How safe is aviation

Why flying is extremely safe despite accidents

At first glance, the aircraft accident statistics for commercial aviation show a contradicting picture for 2019: the number of accidents in which people were killed rose by at least half compared to the previous year to 23 events. We shed light on what's behind it.

Take off safely at Düsseldorf Airport.

Photo: Sarah Janczura

The number of fatalities in accidents fell dramatically compared to the previous year - from 540 to 279. Of the latter number, a little more than half was accounted for by a single accident, the crash of the Ethiopian Airlines Boeing 737 Max on March 8, 2019, which killed 157 people cost life. The second worst accident in terms of the number of victims concerned an Aeroflot Sukhoi Superjet 100 aircraft, which made an emergency landing in Moscow after several lightning strikes, but got into trouble due to a strong cross wind, lost its runway and partially burned out. 41 of 78 passengers and crew members perished here. All other accidents in 2019 were associated with far fewer deaths. Over a longer period of time, flight safety continued to improve in 2019. In 2010, 810 people were killed in 26 accidents.

Air travel is safer than any other form of transport

Two trends particularly characterize the accident statistics for the past 20 years. On the one hand, the so-called wide-body jets are now rarely affected by fatal accidents. On the other hand, almost all passengers survive in most accidents. Both of these together help ensure that air travel is extremely safe. Of the billions of passengers and crew members, 279 died last year. No second mode of transport even comes close to having a similarly low accident rate.

The security standard only improves in small steps

However, it is unmistakable that the safety standard achieved in commercial aviation is only improving in small steps. It is relatively easy to show that there are several reasons for this. The most recent downing of a Ukrainian airliner in January this year in Iran by the Iranian military has nothing to do with aviation itself. Such incidents cannot be avoided in the long term through technical improvements to the aircraft or further pilot training. On the other hand, however, the case of the two Boeing 737 Max crashes in 2018 and 2019 shows that avionics are still far from being as mature as the aircraft manufacturers sometimes claim.

Airbus and Boeing are working on full automation

The two large western aircraft manufacturers, Airbus and Boeing, are both working to improve technical safety in the long term through a type of full automation. This applies to both military and civil aircraft. The American Navy has recently started using small cargo planes that fly without a pilot to the aircraft carriers and unload or pick up people and cargo there. Making this possible for civil aircraft is a goal that Boeing is working on. A few weeks ago, Airbus launched a commercial aircraft automatically, i.e. without human intervention. Pilots were on board. However, they had to hold their hands so that the control cameras could record that they did not interfere in any way with the start-up process. Airbus and Boeing find it difficult to comment on this work. On the one hand, the goal of full automation is unmistakable. On the other hand, however, all aircraft manufacturers must exercise the utmost restraint in order not to alienate the pilots or the passengers in the long term. Otherwise the pilots fear for the future of their profession. At least some of the passengers are afraid of perishing if there is no pilot in the cockpit. The compromise is likely to be that for a long time to come, at least one pilot instead of two today will be sitting in each cockpit, but flight operations will nevertheless be automated. Airbus, Boeing and the airlines are fully aware that the current crew equipment for commercial aircraft would be unsustainable in view of the uninterrupted growth of commercial aviation.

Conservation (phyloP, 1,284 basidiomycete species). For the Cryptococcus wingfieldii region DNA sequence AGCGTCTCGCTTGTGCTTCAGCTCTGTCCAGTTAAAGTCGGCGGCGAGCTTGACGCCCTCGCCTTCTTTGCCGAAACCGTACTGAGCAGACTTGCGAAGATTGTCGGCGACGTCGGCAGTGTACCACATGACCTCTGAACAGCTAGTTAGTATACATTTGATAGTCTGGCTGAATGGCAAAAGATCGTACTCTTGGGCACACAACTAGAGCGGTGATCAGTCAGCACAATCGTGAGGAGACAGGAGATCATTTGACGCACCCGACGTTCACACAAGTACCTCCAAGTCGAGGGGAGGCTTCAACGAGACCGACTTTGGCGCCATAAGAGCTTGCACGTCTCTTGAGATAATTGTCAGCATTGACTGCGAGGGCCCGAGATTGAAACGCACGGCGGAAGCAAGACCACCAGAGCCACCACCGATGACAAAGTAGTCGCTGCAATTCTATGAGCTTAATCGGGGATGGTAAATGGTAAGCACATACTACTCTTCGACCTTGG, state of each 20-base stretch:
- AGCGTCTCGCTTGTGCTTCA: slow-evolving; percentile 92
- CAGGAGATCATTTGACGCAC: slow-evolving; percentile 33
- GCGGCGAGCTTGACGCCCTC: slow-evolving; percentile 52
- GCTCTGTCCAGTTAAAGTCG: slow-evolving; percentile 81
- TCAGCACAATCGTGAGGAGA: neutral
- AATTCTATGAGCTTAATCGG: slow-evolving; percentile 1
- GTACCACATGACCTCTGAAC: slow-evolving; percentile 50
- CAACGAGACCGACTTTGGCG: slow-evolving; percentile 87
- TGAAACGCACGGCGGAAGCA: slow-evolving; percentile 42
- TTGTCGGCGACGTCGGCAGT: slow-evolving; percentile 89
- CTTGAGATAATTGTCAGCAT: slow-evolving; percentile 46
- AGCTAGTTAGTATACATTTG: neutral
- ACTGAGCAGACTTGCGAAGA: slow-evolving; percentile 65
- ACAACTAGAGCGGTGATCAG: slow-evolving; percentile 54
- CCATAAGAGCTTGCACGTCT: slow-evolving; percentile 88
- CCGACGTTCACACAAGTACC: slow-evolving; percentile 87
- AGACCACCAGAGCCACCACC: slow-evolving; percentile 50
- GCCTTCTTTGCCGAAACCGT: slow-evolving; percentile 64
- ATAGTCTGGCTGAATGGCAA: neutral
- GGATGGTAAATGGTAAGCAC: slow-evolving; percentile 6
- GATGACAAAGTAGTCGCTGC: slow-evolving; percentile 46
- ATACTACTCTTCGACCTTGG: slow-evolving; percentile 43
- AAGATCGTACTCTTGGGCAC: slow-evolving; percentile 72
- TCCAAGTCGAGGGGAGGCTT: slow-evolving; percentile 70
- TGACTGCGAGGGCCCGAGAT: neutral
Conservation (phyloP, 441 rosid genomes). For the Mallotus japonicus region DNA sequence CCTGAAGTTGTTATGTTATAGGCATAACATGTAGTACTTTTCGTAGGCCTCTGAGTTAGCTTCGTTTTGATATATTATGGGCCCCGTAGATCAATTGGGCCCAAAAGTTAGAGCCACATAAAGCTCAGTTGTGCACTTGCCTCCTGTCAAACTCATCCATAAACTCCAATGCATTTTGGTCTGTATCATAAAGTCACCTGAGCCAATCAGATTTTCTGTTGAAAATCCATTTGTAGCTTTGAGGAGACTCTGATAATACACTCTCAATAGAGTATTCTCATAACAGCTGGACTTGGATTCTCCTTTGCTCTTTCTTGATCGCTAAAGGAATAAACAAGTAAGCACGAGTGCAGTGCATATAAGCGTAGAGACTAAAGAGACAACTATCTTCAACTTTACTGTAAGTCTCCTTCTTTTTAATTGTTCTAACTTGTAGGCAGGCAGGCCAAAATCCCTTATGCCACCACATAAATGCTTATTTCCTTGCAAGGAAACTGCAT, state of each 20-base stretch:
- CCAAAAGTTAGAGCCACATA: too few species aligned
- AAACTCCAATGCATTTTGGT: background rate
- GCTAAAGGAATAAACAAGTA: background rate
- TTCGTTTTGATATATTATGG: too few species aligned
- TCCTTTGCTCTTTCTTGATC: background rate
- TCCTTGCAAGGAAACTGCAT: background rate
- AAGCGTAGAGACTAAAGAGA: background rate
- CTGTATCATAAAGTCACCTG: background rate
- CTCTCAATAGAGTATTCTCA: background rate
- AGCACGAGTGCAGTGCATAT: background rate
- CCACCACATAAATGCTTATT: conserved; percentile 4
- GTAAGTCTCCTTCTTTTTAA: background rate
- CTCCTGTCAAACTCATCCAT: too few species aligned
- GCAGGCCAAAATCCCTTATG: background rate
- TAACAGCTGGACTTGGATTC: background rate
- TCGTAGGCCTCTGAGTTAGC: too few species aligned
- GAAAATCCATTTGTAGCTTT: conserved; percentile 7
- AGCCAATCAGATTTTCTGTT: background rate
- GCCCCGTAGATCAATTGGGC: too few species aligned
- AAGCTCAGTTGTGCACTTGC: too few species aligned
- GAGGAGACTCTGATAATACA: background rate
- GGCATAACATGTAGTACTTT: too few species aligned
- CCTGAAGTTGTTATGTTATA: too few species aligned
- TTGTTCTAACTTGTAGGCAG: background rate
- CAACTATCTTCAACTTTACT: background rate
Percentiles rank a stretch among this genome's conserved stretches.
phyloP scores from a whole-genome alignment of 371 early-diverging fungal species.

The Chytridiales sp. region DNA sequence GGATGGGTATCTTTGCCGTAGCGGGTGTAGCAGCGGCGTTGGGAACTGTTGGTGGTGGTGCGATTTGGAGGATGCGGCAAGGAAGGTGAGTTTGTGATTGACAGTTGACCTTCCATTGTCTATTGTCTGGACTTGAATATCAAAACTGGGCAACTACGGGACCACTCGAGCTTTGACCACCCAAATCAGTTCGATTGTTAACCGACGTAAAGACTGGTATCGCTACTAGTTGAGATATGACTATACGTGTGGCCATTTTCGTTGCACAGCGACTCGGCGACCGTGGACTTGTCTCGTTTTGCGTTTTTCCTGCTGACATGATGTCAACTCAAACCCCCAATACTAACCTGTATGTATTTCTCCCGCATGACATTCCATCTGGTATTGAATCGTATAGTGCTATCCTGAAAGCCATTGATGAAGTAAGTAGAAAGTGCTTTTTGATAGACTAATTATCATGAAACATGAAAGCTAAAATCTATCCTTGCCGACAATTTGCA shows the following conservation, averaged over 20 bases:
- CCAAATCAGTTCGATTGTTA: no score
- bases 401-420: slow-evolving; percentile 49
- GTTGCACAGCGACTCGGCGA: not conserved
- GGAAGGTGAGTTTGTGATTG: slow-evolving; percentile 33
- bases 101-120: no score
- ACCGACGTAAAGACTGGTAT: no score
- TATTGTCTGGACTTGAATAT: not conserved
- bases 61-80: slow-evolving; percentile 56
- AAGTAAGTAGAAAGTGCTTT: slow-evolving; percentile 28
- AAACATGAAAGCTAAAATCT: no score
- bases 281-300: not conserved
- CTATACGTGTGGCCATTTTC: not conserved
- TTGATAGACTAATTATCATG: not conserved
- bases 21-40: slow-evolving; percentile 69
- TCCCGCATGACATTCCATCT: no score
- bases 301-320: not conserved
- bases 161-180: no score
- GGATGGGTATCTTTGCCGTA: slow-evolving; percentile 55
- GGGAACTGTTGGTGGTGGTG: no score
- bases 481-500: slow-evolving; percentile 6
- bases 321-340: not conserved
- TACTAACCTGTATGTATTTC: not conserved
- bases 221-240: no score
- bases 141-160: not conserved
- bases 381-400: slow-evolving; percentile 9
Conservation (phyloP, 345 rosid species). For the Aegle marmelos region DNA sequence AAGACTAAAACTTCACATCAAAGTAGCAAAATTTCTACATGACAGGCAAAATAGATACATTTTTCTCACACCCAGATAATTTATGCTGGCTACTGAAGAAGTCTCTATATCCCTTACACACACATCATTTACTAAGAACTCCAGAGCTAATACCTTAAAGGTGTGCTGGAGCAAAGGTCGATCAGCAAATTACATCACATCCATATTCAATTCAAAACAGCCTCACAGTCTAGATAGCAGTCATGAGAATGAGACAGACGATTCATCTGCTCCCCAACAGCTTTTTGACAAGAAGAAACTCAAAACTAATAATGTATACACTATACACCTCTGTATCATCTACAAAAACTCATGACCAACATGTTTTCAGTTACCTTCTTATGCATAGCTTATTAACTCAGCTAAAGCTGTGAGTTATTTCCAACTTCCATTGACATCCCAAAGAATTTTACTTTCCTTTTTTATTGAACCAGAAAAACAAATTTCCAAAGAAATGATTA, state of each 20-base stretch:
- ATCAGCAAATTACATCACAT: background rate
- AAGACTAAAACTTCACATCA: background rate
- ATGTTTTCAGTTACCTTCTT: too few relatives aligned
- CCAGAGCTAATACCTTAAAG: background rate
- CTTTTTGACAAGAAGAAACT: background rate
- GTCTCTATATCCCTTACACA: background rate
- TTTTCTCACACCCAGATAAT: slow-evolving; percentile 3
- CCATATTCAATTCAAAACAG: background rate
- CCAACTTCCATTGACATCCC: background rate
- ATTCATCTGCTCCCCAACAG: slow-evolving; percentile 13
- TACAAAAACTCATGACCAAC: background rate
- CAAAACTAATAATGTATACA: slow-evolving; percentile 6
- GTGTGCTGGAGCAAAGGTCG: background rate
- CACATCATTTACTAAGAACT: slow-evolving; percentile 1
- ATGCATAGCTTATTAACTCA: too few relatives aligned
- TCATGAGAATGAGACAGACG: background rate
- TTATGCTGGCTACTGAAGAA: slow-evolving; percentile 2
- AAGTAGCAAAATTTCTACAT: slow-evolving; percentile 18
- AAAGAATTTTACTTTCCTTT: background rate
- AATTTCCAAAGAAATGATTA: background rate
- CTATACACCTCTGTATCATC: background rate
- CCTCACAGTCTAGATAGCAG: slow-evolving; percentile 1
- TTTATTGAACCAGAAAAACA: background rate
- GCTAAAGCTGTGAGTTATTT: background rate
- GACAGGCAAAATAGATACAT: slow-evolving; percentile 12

Statistics: Most accidents happen on landing

Accidents can occur at any stage of a flight. Traditionally, the greatest number of accidents occurred on landing. That's still like that. However, the number of accidents during landing is only slightly higher than that during take-off and climb. It is noticeable that all of the main phases, take-off, landing and the flight in between, have relatively similar accident rates. In all of the accidents that are statistically evaluated, those few incidents in which a terrorist deliberately crashes an airplane are ignored. Airlines and insurers are concerned that in the majority of cases, passengers will behave against all instructions in the event of an accident. Only in every 7th serious accident does a passenger die. This quota could be significantly lower if the overwhelming majority of passengers do not do everything in their power to save hand luggage and coats in the event of an accident. That clogs the already narrow corridors. In addition, the overhead bins above the passengers are often jammed as a result of the accident and can hardly be opened even with force. While the airlines invariably emphasize in their written and verbal instructions that all baggage should be left behind, the opposite is almost always the case. As a result, it is not uncommon that in the end some no longer manage to leave a smoldering or even burning aircraft in time.

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A contribution by:

  • Peter Odrich

    Peter Odrich studied business administration with a focus on transport companies. After 28 years as a business editor for a German national daily newspaper with long activity in East Asia, he returned to his native Great Britain. Since then he has reported freelance for newspapers and technical information services in various countries. Transport issues, metals and East Asian issues are in the foreground.